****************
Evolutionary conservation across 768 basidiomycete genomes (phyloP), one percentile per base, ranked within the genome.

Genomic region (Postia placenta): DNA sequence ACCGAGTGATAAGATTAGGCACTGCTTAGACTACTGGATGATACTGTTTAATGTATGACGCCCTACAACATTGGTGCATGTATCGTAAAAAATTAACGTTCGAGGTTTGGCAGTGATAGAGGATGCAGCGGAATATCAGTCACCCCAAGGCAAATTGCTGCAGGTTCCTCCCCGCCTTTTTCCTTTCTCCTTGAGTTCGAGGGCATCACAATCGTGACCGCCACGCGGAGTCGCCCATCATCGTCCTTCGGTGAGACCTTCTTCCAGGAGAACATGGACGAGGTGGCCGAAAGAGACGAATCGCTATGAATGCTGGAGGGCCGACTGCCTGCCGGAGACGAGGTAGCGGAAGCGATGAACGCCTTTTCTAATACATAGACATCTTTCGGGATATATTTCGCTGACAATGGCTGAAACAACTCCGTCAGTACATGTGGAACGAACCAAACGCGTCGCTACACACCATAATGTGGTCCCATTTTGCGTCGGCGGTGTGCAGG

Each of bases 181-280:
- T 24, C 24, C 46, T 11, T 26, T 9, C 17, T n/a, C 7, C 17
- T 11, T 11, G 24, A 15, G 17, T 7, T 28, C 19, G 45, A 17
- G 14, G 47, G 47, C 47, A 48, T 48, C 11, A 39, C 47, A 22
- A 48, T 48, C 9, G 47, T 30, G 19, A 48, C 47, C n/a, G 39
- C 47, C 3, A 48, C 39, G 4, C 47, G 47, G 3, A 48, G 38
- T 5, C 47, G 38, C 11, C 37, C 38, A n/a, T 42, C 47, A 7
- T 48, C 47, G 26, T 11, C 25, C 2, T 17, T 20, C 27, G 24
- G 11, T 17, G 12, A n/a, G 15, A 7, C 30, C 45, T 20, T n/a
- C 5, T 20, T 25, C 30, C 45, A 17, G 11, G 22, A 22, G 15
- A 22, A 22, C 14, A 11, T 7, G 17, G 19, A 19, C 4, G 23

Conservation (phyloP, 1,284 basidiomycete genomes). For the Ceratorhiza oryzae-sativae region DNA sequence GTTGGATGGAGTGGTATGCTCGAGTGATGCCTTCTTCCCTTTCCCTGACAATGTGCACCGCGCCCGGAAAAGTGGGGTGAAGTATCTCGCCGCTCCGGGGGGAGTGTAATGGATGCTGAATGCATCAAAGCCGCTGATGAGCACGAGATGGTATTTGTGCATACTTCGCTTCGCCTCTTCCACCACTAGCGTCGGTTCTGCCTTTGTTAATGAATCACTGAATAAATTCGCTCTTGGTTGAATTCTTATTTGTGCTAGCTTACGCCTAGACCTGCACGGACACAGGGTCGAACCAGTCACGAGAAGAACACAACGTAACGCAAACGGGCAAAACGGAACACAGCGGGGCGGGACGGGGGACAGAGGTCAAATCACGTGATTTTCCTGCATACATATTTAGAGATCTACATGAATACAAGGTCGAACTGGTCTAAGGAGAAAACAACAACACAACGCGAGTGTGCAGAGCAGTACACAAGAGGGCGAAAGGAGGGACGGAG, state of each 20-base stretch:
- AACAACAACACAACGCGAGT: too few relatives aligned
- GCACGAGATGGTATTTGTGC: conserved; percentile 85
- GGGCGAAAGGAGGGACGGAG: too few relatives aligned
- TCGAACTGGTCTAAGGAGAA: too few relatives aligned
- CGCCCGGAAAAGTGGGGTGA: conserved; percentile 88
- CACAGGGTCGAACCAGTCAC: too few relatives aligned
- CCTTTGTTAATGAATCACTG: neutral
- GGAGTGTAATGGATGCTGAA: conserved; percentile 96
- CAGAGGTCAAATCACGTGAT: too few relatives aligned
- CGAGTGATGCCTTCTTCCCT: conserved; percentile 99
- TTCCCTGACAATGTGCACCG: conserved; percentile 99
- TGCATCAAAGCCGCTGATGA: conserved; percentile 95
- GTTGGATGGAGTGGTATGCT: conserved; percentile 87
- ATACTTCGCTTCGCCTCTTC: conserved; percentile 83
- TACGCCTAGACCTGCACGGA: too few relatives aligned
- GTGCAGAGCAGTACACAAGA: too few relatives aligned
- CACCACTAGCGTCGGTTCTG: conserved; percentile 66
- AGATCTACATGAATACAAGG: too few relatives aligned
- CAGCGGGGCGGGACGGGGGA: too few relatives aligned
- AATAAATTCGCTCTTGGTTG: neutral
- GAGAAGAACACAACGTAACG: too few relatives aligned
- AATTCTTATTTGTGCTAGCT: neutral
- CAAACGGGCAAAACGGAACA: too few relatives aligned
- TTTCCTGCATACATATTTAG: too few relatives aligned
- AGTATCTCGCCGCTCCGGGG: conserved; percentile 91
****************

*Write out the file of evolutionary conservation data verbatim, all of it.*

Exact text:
Evolutionary conservation across 768 basidiomycete genomes (phyloP), one percentile per base, ranked within the genome.

Genomic region (Postia placenta): DNA sequence ACCGAGTGATAAGATTAGGCACTGCTTAGACTACTGGATGATACTGTTTAATGTATGACGCCCTACAACATTGGTGCATGTATCGTAAAAAATTAACGTTCGAGGTTTGGCAGTGATAGAGGATGCAGCGGAATATCAGTCACCCCAAGGCAAATTGCTGCAGGTTCCTCCCCGCCTTTTTCCTTTCTCCTTGAGTTCGAGGGCATCACAATCGTGACCGCCACGCGGAGTCGCCCATCATCGTCCTTCGGTGAGACCTTCTTCCAGGAGAACATGGACGAGGTGGCCGAAAGAGACGAATCGCTATGAATGCTGGAGGGCCGACTGCCTGCCGGAGACGAGGTAGCGGAAGCGATGAACGCCTTTTCTAATACATAGACATCTTTCGGGATATATTTCGCTGACAATGGCTGAAACAACTCCGTCAGTACATGTGGAACGAACCAAACGCGTCGCTACACACCATAATGTGGTCCCATTTTGCGTCGGCGGTGTGCAGG

Each of bases 181-280:
- T 24, C 24, C 46, T 11, T 26, T 9, C 17, T n/a, C 7, C 17
- T 11, T 11, G 24, A 15, G 17, T 7, T 28, C 19, G 45, A 17
- G 14, G 47, G 47, C 47, A 48, T 48, C 11, A 39, C 47, A 22
- A 48, T 48, C 9, G 47, T 30, G 19, A 48, C 47, C n/a, G 39
- C 47, C 3, A 48, C 39, G 4, C 47, G 47, G 3, A 48, G 38
- T 5, C 47, G 38, C 11, C 37, C 38, A n/a, T 42, C 47, A 7
- T 48, C 47, G 26, T 11, C 25, C 2, T 17, T 20, C 27, G 24
- G 11, T 17, G 12, A n/a, G 15, A 7, C 30, C 45, T 20, T n/a
- C 5, T 20, T 25, C 30, C 45, A 17, G 11, G 22, A 22, G 15
- A 22, A 22, C 14, A 11, T 7, G 17, G 19, A 19, C 4, G 23

Conservation (phyloP, 1,284 basidiomycete genomes). For the Ceratorhiza oryzae-sativae region DNA sequence GTTGGATGGAGTGGTATGCTCGAGTGATGCCTTCTTCCCTTTCCCTGACAATGTGCACCGCGCCCGGAAAAGTGGGGTGAAGTATCTCGCCGCTCCGGGGGGAGTGTAATGGATGCTGAATGCATCAAAGCCGCTGATGAGCACGAGATGGTATTTGTGCATACTTCGCTTCGCCTCTTCCACCACTAGCGTCGGTTCTGCCTTTGTTAATGAATCACTGAATAAATTCGCTCTTGGTTGAATTCTTATTTGTGCTAGCTTACGCCTAGACCTGCACGGACACAGGGTCGAACCAGTCACGAGAAGAACACAACGTAACGCAAACGGGCAAAACGGAACACAGCGGGGCGGGACGGGGGACAGAGGTCAAATCACGTGATTTTCCTGCATACATATTTAGAGATCTACATGAATACAAGGTCGAACTGGTCTAAGGAGAAAACAACAACACAACGCGAGTGTGCAGAGCAGTACACAAGAGGGCGAAAGGAGGGACGGAG, state of each 20-base stretch:
- AACAACAACACAACGCGAGT: too few relatives aligned
- GCACGAGATGGTATTTGTGC: conserved; percentile 85
- GGGCGAAAGGAGGGACGGAG: too few relatives aligned
- TCGAACTGGTCTAAGGAGAA: too few relatives aligned
- CGCCCGGAAAAGTGGGGTGA: conserved; percentile 88
- CACAGGGTCGAACCAGTCAC: too few relatives aligned
- CCTTTGTTAATGAATCACTG: neutral
- GGAGTGTAATGGATGCTGAA: conserved; percentile 96
- CAGAGGTCAAATCACGTGAT: too few relatives aligned
- CGAGTGATGCCTTCTTCCCT: conserved; percentile 99
- TTCCCTGACAATGTGCACCG: conserved; percentile 99
- TGCATCAAAGCCGCTGATGA: conserved; percentile 95
- GTTGGATGGAGTGGTATGCT: conserved; percentile 87
- ATACTTCGCTTCGCCTCTTC: conserved; percentile 83
- TACGCCTAGACCTGCACGGA: too few relatives aligned
- GTGCAGAGCAGTACACAAGA: too few relatives aligned
- CACCACTAGCGTCGGTTCTG: conserved; percentile 66
- AGATCTACATGAATACAAGG: too few relatives aligned
- CAGCGGGGCGGGACGGGGGA: too few relatives aligned
- AATAAATTCGCTCTTGGTTG: neutral
- GAGAAGAACACAACGTAACG: too few relatives aligned
- AATTCTTATTTGTGCTAGCT: neutral
- CAAACGGGCAAAACGGAACA: too few relatives aligned
- TTTCCTGCATACATATTTAG: too few relatives aligned
- AGTATCTCGCCGCTCCGGGG: conserved; percentile 91